Balancing between energy, comfort and money: in control of residential electric tank water heaters

Alexander Belov

    Research output: ThesisPhD Thesis - Research UT, graduation UT

    125 Downloads (Pure)


    These days residential electricity consumers are getting more involved into the energy market and in management of their own demand. Although much progress the last years was done in direction of management of electricity demand on the consumer’s side, Demand Response (DR) programs have not yet become very popular. An example of DR is adapting the start and end times of household appliances in response to variable electricity prices or to avoid a peak demand in the grid. However, such an adapted operation of domestic appliances may not always be convenient for residents. Despite possible energy and money savings, new operation can heavily interfere with occupants’ lifestyles so that they might refrain to participate in DR.

    The motivation of our research is to increase the acceptance of efficient DR systems by involving consumers in the management of their own electricity consumption. Our assumption is that once a regular consumer can consciously decide how much comfort a modified use of energy can cost him, and on the other hand how much savings it can bring him, he/she will take more responsibility in managing personal energy needs. The aim of the study is to explore how residential consumers can participate in DR with minimal loss of personal comfort. In this thesis, we investigate how consumer goals such as profit maximization from DR and minimization of end-user comfort conflict with each other, and how they can be unified in DR, looking specifically at an exemplary case of residential electric tank water heaters (WHs).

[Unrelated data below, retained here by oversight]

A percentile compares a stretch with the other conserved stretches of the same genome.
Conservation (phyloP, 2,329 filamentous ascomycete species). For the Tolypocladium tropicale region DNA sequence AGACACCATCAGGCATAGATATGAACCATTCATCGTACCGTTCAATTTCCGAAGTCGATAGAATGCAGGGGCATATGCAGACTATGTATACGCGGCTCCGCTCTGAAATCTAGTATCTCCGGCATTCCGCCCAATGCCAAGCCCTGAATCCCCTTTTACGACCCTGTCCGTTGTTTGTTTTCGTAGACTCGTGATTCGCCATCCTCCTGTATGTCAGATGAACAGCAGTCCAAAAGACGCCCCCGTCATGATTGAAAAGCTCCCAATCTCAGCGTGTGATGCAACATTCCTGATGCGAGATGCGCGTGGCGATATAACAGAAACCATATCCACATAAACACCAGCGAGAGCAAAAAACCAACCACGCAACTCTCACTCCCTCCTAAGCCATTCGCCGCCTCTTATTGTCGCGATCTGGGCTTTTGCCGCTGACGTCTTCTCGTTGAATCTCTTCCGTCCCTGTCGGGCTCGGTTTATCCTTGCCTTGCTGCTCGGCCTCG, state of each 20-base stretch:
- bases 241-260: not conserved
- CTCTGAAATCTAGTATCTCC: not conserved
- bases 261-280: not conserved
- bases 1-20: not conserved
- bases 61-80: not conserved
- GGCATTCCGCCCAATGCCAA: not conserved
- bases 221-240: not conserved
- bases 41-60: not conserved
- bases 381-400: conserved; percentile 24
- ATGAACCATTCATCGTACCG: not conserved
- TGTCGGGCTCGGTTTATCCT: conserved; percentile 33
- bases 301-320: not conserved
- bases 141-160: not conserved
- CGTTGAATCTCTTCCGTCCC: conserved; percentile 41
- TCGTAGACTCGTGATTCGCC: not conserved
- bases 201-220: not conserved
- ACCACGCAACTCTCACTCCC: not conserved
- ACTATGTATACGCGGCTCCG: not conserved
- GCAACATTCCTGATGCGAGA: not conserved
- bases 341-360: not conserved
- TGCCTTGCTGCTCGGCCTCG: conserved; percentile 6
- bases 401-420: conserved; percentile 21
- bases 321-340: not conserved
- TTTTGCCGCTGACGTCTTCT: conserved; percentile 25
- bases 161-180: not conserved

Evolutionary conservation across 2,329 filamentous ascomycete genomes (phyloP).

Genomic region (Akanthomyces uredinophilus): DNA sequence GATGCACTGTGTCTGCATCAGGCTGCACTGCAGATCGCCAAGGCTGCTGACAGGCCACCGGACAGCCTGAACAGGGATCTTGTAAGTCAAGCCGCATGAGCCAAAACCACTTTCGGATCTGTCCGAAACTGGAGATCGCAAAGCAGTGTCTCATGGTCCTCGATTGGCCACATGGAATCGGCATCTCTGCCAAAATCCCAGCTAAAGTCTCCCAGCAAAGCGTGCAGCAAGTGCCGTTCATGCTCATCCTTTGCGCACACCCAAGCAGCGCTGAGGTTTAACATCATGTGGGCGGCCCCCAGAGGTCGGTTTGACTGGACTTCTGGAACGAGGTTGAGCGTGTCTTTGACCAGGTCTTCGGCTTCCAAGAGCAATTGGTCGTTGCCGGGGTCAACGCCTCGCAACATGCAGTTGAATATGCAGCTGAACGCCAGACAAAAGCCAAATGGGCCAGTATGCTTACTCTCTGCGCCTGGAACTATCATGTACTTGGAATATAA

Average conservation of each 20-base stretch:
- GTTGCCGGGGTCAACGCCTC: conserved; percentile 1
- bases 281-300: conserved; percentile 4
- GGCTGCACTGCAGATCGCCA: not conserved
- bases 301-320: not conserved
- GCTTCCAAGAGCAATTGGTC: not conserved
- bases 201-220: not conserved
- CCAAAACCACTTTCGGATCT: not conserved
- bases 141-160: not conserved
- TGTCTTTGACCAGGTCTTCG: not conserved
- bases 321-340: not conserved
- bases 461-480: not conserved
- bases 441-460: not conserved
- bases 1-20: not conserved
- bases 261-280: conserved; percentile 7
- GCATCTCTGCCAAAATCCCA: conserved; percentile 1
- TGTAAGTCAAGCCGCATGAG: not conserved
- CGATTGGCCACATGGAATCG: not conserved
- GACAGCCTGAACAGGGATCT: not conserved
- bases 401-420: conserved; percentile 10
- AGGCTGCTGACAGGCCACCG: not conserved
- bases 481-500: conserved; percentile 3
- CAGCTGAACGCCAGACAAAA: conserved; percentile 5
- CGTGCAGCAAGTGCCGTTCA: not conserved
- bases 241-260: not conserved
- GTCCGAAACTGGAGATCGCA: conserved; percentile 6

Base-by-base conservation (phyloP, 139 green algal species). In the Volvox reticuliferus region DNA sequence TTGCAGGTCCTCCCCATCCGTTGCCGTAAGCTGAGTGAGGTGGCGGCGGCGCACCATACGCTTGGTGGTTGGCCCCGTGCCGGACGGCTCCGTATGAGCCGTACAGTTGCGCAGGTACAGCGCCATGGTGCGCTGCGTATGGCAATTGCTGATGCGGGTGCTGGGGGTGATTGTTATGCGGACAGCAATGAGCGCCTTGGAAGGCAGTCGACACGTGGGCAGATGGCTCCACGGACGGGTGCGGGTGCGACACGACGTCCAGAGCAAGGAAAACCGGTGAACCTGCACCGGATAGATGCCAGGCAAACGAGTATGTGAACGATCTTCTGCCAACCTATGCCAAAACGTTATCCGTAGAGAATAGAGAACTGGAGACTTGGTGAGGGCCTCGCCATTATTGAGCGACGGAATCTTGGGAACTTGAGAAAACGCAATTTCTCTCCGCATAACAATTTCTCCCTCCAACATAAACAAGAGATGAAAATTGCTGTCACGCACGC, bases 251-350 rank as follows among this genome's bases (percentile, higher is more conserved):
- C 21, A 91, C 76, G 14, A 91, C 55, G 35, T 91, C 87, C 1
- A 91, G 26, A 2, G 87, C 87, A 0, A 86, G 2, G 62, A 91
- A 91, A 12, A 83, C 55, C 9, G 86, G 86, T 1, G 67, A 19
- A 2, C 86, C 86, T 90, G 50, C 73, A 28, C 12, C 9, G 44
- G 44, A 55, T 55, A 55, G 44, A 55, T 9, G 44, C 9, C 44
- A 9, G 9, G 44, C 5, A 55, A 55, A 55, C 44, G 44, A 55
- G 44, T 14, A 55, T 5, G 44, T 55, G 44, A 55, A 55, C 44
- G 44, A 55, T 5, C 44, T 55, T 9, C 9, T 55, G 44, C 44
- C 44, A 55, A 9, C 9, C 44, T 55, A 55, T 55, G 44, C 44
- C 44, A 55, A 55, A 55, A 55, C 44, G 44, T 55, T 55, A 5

In this thesis, we propose a possible solution for WHs that allows a household to maximize energy and money savings for water heating while highly respecting end-user comfort. By finding trade-off(s) between the desired user comfort and the desired level of energy (money) savings, the model creates an appropriate water heating program for the WH for the coming day. Based on simulations, we can conclude that our solution is capable of balancing conflicting consumer goals. Although the mechanism has been simulated on water heating systems (boiler), the method can also be applied to other equipment in households.
    Original languageEnglish
    QualificationDoctor of Philosophy
    Awarding Institution
    • University of Twente
    • Havinga, Paul J.M., Supervisor
    Award date7 Oct 2020
    Place of PublicationEnschede
    Print ISBNs978-90-365-5067-3
    Publication statusPublished - 7 Oct 2020


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